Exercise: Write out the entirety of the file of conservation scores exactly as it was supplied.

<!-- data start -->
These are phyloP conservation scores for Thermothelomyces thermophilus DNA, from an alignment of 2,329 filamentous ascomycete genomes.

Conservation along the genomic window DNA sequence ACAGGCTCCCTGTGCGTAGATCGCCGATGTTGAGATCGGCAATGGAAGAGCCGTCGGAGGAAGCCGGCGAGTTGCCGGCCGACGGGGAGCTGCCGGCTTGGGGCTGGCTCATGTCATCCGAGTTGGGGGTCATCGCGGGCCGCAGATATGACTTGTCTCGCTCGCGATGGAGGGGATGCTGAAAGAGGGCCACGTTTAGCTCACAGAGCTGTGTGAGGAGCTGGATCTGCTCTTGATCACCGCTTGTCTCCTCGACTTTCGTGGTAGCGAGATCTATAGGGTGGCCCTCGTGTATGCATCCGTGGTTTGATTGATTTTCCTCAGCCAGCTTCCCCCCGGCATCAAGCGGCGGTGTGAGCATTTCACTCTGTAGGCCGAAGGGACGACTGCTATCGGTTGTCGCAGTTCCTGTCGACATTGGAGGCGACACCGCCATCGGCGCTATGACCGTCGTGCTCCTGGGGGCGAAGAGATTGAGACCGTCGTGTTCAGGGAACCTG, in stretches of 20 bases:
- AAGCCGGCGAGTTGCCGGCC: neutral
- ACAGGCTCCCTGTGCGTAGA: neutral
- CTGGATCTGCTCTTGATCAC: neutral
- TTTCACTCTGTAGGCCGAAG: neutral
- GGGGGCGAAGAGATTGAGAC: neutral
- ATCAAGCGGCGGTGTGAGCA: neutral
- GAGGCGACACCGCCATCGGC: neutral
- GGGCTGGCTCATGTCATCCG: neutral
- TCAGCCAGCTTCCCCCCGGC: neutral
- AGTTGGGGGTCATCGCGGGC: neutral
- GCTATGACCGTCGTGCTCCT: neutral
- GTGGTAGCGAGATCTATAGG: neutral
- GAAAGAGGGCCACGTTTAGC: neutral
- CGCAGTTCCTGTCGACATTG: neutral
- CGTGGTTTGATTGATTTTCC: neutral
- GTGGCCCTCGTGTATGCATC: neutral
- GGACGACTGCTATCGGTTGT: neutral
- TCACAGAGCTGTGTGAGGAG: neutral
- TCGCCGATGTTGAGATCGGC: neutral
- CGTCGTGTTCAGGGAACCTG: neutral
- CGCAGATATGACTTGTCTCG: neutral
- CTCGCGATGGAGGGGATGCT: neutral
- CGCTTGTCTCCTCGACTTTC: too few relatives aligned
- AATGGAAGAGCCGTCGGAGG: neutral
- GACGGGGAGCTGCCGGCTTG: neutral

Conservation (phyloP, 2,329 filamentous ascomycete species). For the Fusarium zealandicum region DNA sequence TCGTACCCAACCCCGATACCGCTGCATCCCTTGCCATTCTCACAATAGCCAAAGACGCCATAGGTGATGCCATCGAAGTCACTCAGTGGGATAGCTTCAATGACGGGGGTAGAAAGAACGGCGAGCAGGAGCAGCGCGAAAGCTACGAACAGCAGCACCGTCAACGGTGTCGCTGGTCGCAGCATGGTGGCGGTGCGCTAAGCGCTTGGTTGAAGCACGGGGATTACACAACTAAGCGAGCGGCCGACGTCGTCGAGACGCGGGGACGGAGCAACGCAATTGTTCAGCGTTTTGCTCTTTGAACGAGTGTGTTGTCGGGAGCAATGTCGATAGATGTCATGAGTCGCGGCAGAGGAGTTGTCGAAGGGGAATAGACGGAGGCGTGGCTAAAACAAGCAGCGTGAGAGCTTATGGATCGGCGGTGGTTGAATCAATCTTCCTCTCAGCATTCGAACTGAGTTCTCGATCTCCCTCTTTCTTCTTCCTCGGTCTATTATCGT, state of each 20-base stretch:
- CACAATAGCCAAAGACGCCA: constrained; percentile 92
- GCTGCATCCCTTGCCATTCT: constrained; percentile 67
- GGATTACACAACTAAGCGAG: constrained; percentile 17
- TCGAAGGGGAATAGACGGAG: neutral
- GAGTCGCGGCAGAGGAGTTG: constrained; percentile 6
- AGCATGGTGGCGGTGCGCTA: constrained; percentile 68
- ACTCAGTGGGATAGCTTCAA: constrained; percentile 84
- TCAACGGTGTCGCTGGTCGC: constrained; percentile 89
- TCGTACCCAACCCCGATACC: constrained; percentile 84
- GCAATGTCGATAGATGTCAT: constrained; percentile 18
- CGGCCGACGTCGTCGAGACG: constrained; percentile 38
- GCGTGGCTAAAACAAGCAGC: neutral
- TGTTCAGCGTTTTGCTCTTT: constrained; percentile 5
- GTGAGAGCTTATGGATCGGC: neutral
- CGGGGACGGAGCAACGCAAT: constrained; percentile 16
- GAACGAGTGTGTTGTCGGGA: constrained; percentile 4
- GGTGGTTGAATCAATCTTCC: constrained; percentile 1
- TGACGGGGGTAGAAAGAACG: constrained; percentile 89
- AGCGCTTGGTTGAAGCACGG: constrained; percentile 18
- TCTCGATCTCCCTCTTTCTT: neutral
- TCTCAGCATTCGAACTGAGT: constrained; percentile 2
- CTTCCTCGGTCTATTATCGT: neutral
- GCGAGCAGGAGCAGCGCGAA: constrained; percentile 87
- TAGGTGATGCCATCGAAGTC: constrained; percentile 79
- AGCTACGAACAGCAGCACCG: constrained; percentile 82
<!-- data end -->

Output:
These are phyloP conservation scores for Thermothelomyces thermophilus DNA, from an alignment of 2,329 filamentous ascomycete genomes.

Conservation along the genomic window DNA sequence ACAGGCTCCCTGTGCGTAGATCGCCGATGTTGAGATCGGCAATGGAAGAGCCGTCGGAGGAAGCCGGCGAGTTGCCGGCCGACGGGGAGCTGCCGGCTTGGGGCTGGCTCATGTCATCCGAGTTGGGGGTCATCGCGGGCCGCAGATATGACTTGTCTCGCTCGCGATGGAGGGGATGCTGAAAGAGGGCCACGTTTAGCTCACAGAGCTGTGTGAGGAGCTGGATCTGCTCTTGATCACCGCTTGTCTCCTCGACTTTCGTGGTAGCGAGATCTATAGGGTGGCCCTCGTGTATGCATCCGTGGTTTGATTGATTTTCCTCAGCCAGCTTCCCCCCGGCATCAAGCGGCGGTGTGAGCATTTCACTCTGTAGGCCGAAGGGACGACTGCTATCGGTTGTCGCAGTTCCTGTCGACATTGGAGGCGACACCGCCATCGGCGCTATGACCGTCGTGCTCCTGGGGGCGAAGAGATTGAGACCGTCGTGTTCAGGGAACCTG, in stretches of 20 bases:
- AAGCCGGCGAGTTGCCGGCC: neutral
- ACAGGCTCCCTGTGCGTAGA: neutral
- CTGGATCTGCTCTTGATCAC: neutral
- TTTCACTCTGTAGGCCGAAG: neutral
- GGGGGCGAAGAGATTGAGAC: neutral
- ATCAAGCGGCGGTGTGAGCA: neutral
- GAGGCGACACCGCCATCGGC: neutral
- GGGCTGGCTCATGTCATCCG: neutral
- TCAGCCAGCTTCCCCCCGGC: neutral
- AGTTGGGGGTCATCGCGGGC: neutral
- GCTATGACCGTCGTGCTCCT: neutral
- GTGGTAGCGAGATCTATAGG: neutral
- GAAAGAGGGCCACGTTTAGC: neutral
- CGCAGTTCCTGTCGACATTG: neutral
- CGTGGTTTGATTGATTTTCC: neutral
- GTGGCCCTCGTGTATGCATC: neutral
- GGACGACTGCTATCGGTTGT: neutral
- TCACAGAGCTGTGTGAGGAG: neutral
- TCGCCGATGTTGAGATCGGC: neutral
- CGTCGTGTTCAGGGAACCTG: neutral
- CGCAGATATGACTTGTCTCG: neutral
- CTCGCGATGGAGGGGATGCT: neutral
- CGCTTGTCTCCTCGACTTTC: too few relatives aligned
- AATGGAAGAGCCGTCGGAGG: neutral
- GACGGGGAGCTGCCGGCTTG: neutral

Conservation (phyloP, 2,329 filamentous ascomycete species). For the Fusarium zealandicum region DNA sequence TCGTACCCAACCCCGATACCGCTGCATCCCTTGCCATTCTCACAATAGCCAAAGACGCCATAGGTGATGCCATCGAAGTCACTCAGTGGGATAGCTTCAATGACGGGGGTAGAAAGAACGGCGAGCAGGAGCAGCGCGAAAGCTACGAACAGCAGCACCGTCAACGGTGTCGCTGGTCGCAGCATGGTGGCGGTGCGCTAAGCGCTTGGTTGAAGCACGGGGATTACACAACTAAGCGAGCGGCCGACGTCGTCGAGACGCGGGGACGGAGCAACGCAATTGTTCAGCGTTTTGCTCTTTGAACGAGTGTGTTGTCGGGAGCAATGTCGATAGATGTCATGAGTCGCGGCAGAGGAGTTGTCGAAGGGGAATAGACGGAGGCGTGGCTAAAACAAGCAGCGTGAGAGCTTATGGATCGGCGGTGGTTGAATCAATCTTCCTCTCAGCATTCGAACTGAGTTCTCGATCTCCCTCTTTCTTCTTCCTCGGTCTATTATCGT, state of each 20-base stretch:
- CACAATAGCCAAAGACGCCA: constrained; percentile 92
- GCTGCATCCCTTGCCATTCT: constrained; percentile 67
- GGATTACACAACTAAGCGAG: constrained; percentile 17
- TCGAAGGGGAATAGACGGAG: neutral
- GAGTCGCGGCAGAGGAGTTG: constrained; percentile 6
- AGCATGGTGGCGGTGCGCTA: constrained; percentile 68
- ACTCAGTGGGATAGCTTCAA: constrained; percentile 84
- TCAACGGTGTCGCTGGTCGC: constrained; percentile 89
- TCGTACCCAACCCCGATACC: constrained; percentile 84
- GCAATGTCGATAGATGTCAT: constrained; percentile 18
- CGGCCGACGTCGTCGAGACG: constrained; percentile 38
- GCGTGGCTAAAACAAGCAGC: neutral
- TGTTCAGCGTTTTGCTCTTT: constrained; percentile 5
- GTGAGAGCTTATGGATCGGC: neutral
- CGGGGACGGAGCAACGCAAT: constrained; percentile 16
- GAACGAGTGTGTTGTCGGGA: constrained; percentile 4
- GGTGGTTGAATCAATCTTCC: constrained; percentile 1
- TGACGGGGGTAGAAAGAACG: constrained; percentile 89
- AGCGCTTGGTTGAAGCACGG: constrained; percentile 18
- TCTCGATCTCCCTCTTTCTT: neutral
- TCTCAGCATTCGAACTGAGT: constrained; percentile 2
- CTTCCTCGGTCTATTATCGT: neutral
- GCGAGCAGGAGCAGCGCGAA: constrained; percentile 87
- TAGGTGATGCCATCGAAGTC: constrained; percentile 79
- AGCTACGAACAGCAGCACCG: constrained; percentile 82